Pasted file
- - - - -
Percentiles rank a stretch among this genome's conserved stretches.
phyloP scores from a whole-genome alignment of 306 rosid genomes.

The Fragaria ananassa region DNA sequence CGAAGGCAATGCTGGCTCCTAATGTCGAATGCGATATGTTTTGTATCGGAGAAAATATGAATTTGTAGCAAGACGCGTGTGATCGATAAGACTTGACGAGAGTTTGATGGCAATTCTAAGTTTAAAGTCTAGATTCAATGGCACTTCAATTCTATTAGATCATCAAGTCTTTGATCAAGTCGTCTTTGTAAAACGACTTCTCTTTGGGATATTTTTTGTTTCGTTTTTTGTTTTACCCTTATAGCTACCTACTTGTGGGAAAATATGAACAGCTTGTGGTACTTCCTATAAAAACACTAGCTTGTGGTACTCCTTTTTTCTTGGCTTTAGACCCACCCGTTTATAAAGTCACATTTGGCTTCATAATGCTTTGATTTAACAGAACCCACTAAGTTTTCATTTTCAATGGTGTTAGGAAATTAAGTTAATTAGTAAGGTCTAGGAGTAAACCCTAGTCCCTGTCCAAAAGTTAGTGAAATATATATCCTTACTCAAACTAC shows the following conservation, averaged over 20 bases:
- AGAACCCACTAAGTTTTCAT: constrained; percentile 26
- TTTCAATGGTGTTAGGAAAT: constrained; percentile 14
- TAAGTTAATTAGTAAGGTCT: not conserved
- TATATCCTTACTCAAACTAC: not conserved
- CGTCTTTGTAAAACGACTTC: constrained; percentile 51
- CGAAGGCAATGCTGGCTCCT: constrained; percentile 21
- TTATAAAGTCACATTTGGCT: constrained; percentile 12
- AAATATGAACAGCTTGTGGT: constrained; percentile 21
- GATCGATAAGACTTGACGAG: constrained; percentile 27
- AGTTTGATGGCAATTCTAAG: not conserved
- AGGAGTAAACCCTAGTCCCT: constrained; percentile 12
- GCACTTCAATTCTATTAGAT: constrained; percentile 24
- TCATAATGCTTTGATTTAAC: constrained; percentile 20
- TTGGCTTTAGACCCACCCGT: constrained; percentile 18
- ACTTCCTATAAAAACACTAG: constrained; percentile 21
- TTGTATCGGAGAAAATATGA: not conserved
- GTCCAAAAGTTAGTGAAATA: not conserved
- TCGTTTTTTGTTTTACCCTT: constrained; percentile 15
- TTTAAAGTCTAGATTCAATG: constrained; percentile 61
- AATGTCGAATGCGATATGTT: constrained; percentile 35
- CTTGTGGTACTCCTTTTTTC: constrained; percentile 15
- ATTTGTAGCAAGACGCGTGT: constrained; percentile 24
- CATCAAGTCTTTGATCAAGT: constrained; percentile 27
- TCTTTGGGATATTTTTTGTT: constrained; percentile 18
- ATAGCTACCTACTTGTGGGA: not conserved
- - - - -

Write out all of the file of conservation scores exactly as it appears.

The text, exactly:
Percentiles rank a stretch among this genome's conserved stretches.
phyloP scores from a whole-genome alignment of 306 rosid genomes.

The Fragaria ananassa region DNA sequence CGAAGGCAATGCTGGCTCCTAATGTCGAATGCGATATGTTTTGTATCGGAGAAAATATGAATTTGTAGCAAGACGCGTGTGATCGATAAGACTTGACGAGAGTTTGATGGCAATTCTAAGTTTAAAGTCTAGATTCAATGGCACTTCAATTCTATTAGATCATCAAGTCTTTGATCAAGTCGTCTTTGTAAAACGACTTCTCTTTGGGATATTTTTTGTTTCGTTTTTTGTTTTACCCTTATAGCTACCTACTTGTGGGAAAATATGAACAGCTTGTGGTACTTCCTATAAAAACACTAGCTTGTGGTACTCCTTTTTTCTTGGCTTTAGACCCACCCGTTTATAAAGTCACATTTGGCTTCATAATGCTTTGATTTAACAGAACCCACTAAGTTTTCATTTTCAATGGTGTTAGGAAATTAAGTTAATTAGTAAGGTCTAGGAGTAAACCCTAGTCCCTGTCCAAAAGTTAGTGAAATATATATCCTTACTCAAACTAC shows the following conservation, averaged over 20 bases:
- AGAACCCACTAAGTTTTCAT: constrained; percentile 26
- TTTCAATGGTGTTAGGAAAT: constrained; percentile 14
- TAAGTTAATTAGTAAGGTCT: not conserved
- TATATCCTTACTCAAACTAC: not conserved
- CGTCTTTGTAAAACGACTTC: constrained; percentile 51
- CGAAGGCAATGCTGGCTCCT: constrained; percentile 21
- TTATAAAGTCACATTTGGCT: constrained; percentile 12
- AAATATGAACAGCTTGTGGT: constrained; percentile 21
- GATCGATAAGACTTGACGAG: constrained; percentile 27
- AGTTTGATGGCAATTCTAAG: not conserved
- AGGAGTAAACCCTAGTCCCT: constrained; percentile 12
- GCACTTCAATTCTATTAGAT: constrained; percentile 24
- TCATAATGCTTTGATTTAAC: constrained; percentile 20
- TTGGCTTTAGACCCACCCGT: constrained; percentile 18
- ACTTCCTATAAAAACACTAG: constrained; percentile 21
- TTGTATCGGAGAAAATATGA: not conserved
- GTCCAAAAGTTAGTGAAATA: not conserved
- TCGTTTTTTGTTTTACCCTT: constrained; percentile 15
- TTTAAAGTCTAGATTCAATG: constrained; percentile 61
- AATGTCGAATGCGATATGTT: constrained; percentile 35
- CTTGTGGTACTCCTTTTTTC: constrained; percentile 15
- ATTTGTAGCAAGACGCGTGT: constrained; percentile 24
- CATCAAGTCTTTGATCAAGT: constrained; percentile 27
- TCTTTGGGATATTTTTTGTT: constrained; percentile 18
- ATAGCTACCTACTTGTGGGA: not conserved